Article

Residents split on wind farms

Opinions varied as much as the wind during a special council meeting on industrial wind turbines at the Prince Edward Community Centre Tuesday evening. Nearly 300 crowded the hall, with more than 30 people taking the podium for 10-minute deputations. With the legislation of the Ontario Green Energy Act in May, municipalities now have little power in the decision of allowing wind turbine projects to proceed.

Opinions varied as much as the wind during a special council meeting on industrial wind turbines at the Prince Edward Community Centre Tuesday evening.

Nearly 300 crowded the hall, with more than 30 people taking the podium for 10-minute deputations.

With the legislation of the Ontario Green Energy Act in May, municipalities now have little power in the decision of allowing wind turbine projects to proceed, but Mayor Leo Finnegan said Tuesday's public meeting was important if Prince Edward County wants a voice in the process.

There are currently 16 projects, including more than 335 turbines, in various planning stages across county land and water.

Finnegan said comments from the meeting would be forwarded to the province for review.

"The latest information I have on the Green Energy Act is that the province is prepared to listen to municipalities so that we may have some say in the citing of these projects, in terms of their potential locations," he said. "The province has uploaded responsibility from the municipalities back to the province, but we would still like to have some input on the citing of projects."

While public meetings at the community centre often become vocal, last night's... more [truncated due to possible copyright]  

Opinions varied as much as the wind during a special council meeting on industrial wind turbines at the Prince Edward Community Centre Tuesday evening.

Nearly 300 crowded the hall, with more than 30 people taking the podium for 10-minute deputations.

With the legislation of the Ontario Green Energy Act in May, municipalities now have little power in the decision of allowing wind turbine projects to proceed, but Mayor Leo Finnegan said Tuesday's public meeting was important if Prince Edward County wants a voice in the process.

There are currently 16 projects, including more than 335 turbines, in various planning stages across county land and water.

Finnegan said comments from the meeting would be forwarded to the province for review.

"The latest information I have on the Green Energy Act is that the province is prepared to listen to municipalities so that we may have some say in the citing of these projects, in terms of their potential locations," he said. "The province has uploaded responsibility from the municipalities back to the province, but we would still like to have some input on the citing of projects."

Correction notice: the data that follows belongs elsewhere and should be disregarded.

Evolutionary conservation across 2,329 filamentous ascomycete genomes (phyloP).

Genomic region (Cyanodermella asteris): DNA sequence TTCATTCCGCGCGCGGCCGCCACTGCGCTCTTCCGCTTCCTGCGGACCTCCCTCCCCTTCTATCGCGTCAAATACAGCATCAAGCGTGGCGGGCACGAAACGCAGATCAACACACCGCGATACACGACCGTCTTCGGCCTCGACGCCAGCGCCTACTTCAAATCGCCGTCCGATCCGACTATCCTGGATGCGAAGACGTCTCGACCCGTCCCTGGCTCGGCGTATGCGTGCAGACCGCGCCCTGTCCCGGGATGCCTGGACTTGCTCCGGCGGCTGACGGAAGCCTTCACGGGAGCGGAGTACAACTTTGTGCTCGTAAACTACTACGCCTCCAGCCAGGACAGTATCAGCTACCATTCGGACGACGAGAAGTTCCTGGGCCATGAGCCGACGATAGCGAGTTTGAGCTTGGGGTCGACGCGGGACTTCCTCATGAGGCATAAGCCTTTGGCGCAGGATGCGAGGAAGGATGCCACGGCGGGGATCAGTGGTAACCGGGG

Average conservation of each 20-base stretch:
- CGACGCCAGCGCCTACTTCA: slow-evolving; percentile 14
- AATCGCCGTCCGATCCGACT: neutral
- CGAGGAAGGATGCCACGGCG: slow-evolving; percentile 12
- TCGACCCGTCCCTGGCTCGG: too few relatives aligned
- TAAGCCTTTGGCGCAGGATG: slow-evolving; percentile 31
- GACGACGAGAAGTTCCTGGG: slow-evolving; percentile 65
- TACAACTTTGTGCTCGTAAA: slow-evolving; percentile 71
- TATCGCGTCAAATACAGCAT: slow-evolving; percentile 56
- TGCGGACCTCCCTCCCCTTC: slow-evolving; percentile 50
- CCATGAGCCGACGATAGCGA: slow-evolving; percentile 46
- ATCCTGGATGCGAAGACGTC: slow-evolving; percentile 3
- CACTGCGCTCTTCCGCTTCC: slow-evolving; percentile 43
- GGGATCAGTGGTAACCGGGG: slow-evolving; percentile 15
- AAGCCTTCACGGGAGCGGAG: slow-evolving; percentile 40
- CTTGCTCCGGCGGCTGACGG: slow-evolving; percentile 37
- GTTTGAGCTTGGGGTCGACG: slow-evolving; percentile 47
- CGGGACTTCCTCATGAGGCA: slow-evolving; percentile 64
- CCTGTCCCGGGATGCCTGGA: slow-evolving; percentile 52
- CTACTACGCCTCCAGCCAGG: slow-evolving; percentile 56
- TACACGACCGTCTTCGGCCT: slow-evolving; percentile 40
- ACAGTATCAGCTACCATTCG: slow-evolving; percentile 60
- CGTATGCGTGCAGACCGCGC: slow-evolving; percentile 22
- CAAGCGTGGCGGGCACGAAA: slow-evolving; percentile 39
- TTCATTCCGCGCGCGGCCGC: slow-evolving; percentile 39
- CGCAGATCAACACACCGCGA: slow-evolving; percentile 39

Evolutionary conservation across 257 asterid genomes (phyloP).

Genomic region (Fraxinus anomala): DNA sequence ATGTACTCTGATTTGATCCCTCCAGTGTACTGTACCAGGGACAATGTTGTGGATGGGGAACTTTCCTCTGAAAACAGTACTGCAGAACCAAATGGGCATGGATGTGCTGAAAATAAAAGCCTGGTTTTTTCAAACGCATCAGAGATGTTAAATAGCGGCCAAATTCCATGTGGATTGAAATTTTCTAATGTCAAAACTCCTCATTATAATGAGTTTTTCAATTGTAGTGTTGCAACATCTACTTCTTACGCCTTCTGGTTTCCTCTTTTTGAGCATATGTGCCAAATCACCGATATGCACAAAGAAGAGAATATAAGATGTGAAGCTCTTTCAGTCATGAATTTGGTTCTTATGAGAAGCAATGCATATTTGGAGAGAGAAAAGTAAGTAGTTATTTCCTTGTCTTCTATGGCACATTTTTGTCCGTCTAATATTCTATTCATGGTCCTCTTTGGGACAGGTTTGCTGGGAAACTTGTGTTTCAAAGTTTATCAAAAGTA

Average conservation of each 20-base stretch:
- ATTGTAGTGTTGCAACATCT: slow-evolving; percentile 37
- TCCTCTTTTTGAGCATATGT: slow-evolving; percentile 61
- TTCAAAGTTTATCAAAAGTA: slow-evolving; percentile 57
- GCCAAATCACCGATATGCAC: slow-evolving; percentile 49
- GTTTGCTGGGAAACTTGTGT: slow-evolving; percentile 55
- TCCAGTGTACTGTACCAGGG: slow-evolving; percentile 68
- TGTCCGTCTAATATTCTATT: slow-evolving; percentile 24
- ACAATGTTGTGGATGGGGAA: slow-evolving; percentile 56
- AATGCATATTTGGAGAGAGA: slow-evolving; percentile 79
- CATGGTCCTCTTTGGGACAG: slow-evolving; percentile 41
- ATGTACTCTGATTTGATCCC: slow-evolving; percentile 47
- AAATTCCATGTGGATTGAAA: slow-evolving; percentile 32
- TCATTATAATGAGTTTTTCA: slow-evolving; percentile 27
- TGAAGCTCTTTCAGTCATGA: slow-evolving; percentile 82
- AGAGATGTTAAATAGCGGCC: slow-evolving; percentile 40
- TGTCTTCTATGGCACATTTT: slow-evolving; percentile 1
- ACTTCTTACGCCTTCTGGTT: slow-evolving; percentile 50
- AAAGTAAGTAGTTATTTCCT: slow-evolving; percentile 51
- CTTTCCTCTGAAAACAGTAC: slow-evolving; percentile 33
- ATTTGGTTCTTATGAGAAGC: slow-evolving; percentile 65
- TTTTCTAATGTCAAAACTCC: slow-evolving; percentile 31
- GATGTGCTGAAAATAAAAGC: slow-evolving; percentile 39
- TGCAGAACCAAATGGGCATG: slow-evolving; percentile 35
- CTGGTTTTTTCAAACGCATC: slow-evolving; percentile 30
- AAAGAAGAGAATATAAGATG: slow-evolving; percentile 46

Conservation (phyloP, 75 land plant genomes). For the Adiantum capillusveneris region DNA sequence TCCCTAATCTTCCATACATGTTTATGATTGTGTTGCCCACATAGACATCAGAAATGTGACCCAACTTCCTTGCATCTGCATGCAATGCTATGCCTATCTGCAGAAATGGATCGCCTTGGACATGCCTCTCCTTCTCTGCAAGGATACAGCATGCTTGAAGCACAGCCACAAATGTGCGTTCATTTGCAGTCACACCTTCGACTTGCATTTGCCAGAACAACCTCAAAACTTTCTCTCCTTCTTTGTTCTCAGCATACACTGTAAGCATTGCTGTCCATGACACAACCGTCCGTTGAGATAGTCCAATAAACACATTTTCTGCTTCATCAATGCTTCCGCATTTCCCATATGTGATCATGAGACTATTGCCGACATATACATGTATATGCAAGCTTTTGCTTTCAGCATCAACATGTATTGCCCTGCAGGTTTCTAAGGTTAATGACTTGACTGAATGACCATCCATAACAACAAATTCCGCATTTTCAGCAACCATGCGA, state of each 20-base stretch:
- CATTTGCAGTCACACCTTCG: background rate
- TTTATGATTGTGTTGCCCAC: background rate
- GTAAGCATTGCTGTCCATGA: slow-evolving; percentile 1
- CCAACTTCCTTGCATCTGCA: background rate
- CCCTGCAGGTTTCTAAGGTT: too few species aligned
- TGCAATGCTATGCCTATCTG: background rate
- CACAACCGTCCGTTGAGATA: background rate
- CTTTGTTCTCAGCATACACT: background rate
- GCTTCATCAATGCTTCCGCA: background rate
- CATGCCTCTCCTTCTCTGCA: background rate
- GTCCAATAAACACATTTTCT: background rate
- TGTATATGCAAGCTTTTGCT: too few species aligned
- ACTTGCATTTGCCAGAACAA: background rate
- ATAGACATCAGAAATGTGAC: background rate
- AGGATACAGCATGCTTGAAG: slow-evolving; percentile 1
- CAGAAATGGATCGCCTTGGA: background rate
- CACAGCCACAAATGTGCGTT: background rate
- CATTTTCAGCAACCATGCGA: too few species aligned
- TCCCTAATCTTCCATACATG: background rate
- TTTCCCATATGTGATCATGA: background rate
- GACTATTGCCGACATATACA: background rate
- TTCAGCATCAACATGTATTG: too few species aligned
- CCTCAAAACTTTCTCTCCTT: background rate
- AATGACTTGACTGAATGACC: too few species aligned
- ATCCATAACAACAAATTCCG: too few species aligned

While public meetings at the community centre often become vocal, last night's crowd was well behaved with no jeering of the speakers.

Both sides presented technical information for and against the development of wind farms in the county.

Naysayers pointed to a litany of ill effects including health risks, loss of county charm, declining property values and the negative impact on the local tourism industry and overall economy.

Supporters pointed to the need to develop renewable energy sources, citing the influx of new jobs projects would bring and an increase the municipal tax base.

While both sides agreed to disagree, the argument was simple for Elyse Platt, a first-year Queen's University student and her brother Gabe Platt, a Grade 12 student at PECI.

"What we're hearing is wind power will destroy the county economy or even worse, windmills are detrimental to our health. What were really hearing is 'No, my property value will drop,'" said Elyse. "It is easy to say you are for green energy but then oppose every opportunity that comes along with the excuse that particular form just isn't the solution."

Elyse said she lives near windmills now and feels no ill effects.

"I can see the Wolfe Island turbines from my residence window and I can tell you I sleep like a baby at night and am as healthy as a horse," she said. "I think these shallow arguments are covering the real issue and that is money."

Big Island resident Henri Garrand said the majority of people living on the island are against Skypower Corp.'s Byran Wind Project. Plans call for 66 turbines to be erected in Sophiasburgh and Hallowell, including nine on Big Island.

"Although I will be explaining the effects on Big Island of the Byran Wind Project, I am not doing so to create a NIMBY argument. Rather, I am using Big Island as an example of the harm that will be done throughout the county, unless municipal council and all residents resist such projects," he said.

"Given the size of Big Island, the turbines will completely change everyone's visual experience of the island, transforming it from a pasture to a semi-industrialized land scene. Since the negative effect will be especially noticeable to everyone crossing the causeway to the island, the implications for residential property values and further residential construction are easily predictable. Real estate studies not funded by the wind industry have reported average price differences of 20-40 per cent."

Dr. Robert McMurtry said little is know about the health effects of large turbines and the province has failed to engage studies to determine implications. McMurtry cited numerous studies citing potential health hazards surrounding windmills

"There is a strategy of denial," he said. "The one hope is the creation of a research chair(person) but that takes 18 months and nothing has been done yet."


Source: http://www.intelligencer.ca...

SEP 30 2009
https://www.windaction.org/posts/22447-residents-split-on-wind-farms
back to top